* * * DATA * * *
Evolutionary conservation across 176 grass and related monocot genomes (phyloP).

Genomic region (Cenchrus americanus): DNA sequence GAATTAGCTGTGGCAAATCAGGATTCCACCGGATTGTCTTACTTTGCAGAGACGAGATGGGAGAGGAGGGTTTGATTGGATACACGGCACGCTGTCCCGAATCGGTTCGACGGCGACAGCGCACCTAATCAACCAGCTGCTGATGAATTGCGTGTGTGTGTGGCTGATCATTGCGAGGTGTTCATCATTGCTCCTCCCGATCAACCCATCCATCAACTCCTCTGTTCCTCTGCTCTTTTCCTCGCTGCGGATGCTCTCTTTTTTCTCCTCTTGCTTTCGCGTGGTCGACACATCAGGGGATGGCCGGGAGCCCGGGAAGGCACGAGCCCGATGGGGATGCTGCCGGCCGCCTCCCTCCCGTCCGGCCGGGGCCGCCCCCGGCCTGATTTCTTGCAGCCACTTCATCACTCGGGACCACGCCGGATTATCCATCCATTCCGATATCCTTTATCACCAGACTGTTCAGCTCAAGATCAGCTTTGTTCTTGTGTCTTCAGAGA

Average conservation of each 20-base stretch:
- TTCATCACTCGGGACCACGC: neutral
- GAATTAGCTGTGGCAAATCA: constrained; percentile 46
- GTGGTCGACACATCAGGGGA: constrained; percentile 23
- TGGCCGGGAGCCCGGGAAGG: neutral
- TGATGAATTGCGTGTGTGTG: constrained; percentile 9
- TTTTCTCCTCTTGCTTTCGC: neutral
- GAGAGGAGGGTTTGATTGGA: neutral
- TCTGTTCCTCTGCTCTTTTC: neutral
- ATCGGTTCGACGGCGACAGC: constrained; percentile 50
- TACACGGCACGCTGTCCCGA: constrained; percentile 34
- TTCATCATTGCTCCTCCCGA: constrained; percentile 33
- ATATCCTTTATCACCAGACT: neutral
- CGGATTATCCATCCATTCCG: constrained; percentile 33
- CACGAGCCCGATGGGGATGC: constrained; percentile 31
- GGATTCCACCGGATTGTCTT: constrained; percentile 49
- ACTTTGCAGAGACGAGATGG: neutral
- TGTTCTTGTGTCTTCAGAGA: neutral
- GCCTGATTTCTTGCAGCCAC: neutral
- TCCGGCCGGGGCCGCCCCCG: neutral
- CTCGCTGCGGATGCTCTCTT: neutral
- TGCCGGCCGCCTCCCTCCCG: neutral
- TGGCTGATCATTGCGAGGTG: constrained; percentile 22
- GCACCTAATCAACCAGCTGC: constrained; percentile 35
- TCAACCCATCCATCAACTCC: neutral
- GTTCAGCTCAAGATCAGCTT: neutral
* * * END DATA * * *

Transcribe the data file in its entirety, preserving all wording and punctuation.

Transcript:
Evolutionary conservation across 176 grass and related monocot genomes (phyloP).

Genomic region (Cenchrus americanus): DNA sequence GAATTAGCTGTGGCAAATCAGGATTCCACCGGATTGTCTTACTTTGCAGAGACGAGATGGGAGAGGAGGGTTTGATTGGATACACGGCACGCTGTCCCGAATCGGTTCGACGGCGACAGCGCACCTAATCAACCAGCTGCTGATGAATTGCGTGTGTGTGTGGCTGATCATTGCGAGGTGTTCATCATTGCTCCTCCCGATCAACCCATCCATCAACTCCTCTGTTCCTCTGCTCTTTTCCTCGCTGCGGATGCTCTCTTTTTTCTCCTCTTGCTTTCGCGTGGTCGACACATCAGGGGATGGCCGGGAGCCCGGGAAGGCACGAGCCCGATGGGGATGCTGCCGGCCGCCTCCCTCCCGTCCGGCCGGGGCCGCCCCCGGCCTGATTTCTTGCAGCCACTTCATCACTCGGGACCACGCCGGATTATCCATCCATTCCGATATCCTTTATCACCAGACTGTTCAGCTCAAGATCAGCTTTGTTCTTGTGTCTTCAGAGA

Average conservation of each 20-base stretch:
- TTCATCACTCGGGACCACGC: neutral
- GAATTAGCTGTGGCAAATCA: constrained; percentile 46
- GTGGTCGACACATCAGGGGA: constrained; percentile 23
- TGGCCGGGAGCCCGGGAAGG: neutral
- TGATGAATTGCGTGTGTGTG: constrained; percentile 9
- TTTTCTCCTCTTGCTTTCGC: neutral
- GAGAGGAGGGTTTGATTGGA: neutral
- TCTGTTCCTCTGCTCTTTTC: neutral
- ATCGGTTCGACGGCGACAGC: constrained; percentile 50
- TACACGGCACGCTGTCCCGA: constrained; percentile 34
- TTCATCATTGCTCCTCCCGA: constrained; percentile 33
- ATATCCTTTATCACCAGACT: neutral
- CGGATTATCCATCCATTCCG: constrained; percentile 33
- CACGAGCCCGATGGGGATGC: constrained; percentile 31
- GGATTCCACCGGATTGTCTT: constrained; percentile 49
- ACTTTGCAGAGACGAGATGG: neutral
- TGTTCTTGTGTCTTCAGAGA: neutral
- GCCTGATTTCTTGCAGCCAC: neutral
- TCCGGCCGGGGCCGCCCCCG: neutral
- CTCGCTGCGGATGCTCTCTT: neutral
- TGCCGGCCGCCTCCCTCCCG: neutral
- TGGCTGATCATTGCGAGGTG: constrained; percentile 22
- GCACCTAATCAACCAGCTGC: constrained; percentile 35
- TCAACCCATCCATCAACTCC: neutral
- GTTCAGCTCAAGATCAGCTT: neutral